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Old 05-05-21, 09:33 AM
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Originally Posted by Nasr313 View Post
Thank you for all that info. I would love to go but I would need to do a shorter one first and see how well I do. I live in Michigan and was thinking of maybe doing a bike ride to Ohio as I have friends there I can visit. I only put it off because I haven’t rode bikes for that long and I genuinely don’t think I can physically do more then 40 miles a day and even then I would be miserable. I feel like when I can do 40 miles and feel good is when I should go because then I could physically do more and maybe enjoy the adventure more because I wouldn’t be huffing and puffing in pain the whole time. But I really appreciate everyone for the info. I will train for this and gradually increase my miles.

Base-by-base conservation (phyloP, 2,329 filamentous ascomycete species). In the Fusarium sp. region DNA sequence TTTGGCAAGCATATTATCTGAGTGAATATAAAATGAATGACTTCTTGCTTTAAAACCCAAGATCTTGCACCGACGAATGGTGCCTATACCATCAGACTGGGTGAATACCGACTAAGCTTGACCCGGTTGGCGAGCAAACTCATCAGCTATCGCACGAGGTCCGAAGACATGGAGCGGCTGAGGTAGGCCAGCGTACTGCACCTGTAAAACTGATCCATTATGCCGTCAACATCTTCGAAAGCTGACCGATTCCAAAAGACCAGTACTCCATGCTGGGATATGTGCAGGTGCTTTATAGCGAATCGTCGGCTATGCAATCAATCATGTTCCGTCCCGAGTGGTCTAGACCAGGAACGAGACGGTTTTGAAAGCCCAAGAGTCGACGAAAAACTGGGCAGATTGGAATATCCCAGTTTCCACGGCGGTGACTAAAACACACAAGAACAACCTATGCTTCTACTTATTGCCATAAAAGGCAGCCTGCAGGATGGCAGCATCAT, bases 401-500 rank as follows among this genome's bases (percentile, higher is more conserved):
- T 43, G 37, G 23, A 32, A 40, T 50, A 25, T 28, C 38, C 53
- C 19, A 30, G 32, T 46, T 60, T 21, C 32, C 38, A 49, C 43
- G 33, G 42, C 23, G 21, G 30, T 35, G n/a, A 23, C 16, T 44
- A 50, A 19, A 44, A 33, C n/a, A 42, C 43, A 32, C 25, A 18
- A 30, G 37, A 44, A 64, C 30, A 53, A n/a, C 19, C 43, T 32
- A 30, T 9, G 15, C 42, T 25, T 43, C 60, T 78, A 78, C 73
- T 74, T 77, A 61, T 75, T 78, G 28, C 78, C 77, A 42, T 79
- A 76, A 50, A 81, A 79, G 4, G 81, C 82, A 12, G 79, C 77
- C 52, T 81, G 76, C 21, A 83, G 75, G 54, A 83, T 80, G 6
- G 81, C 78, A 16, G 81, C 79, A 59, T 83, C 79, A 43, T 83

What’s wrong with 40 miles a day? 40 to 50 miles per day is often my daily mileage on tour and I’ve been touring for decades. I have done 80 mile days but I really hate riding that far with a load. 40 miles a day allows for a lot of stopping to “smell the roses”. The whole point of touring isn’t getting from point A to point B as fast as possible. It’s all the things that happen between point A and point B.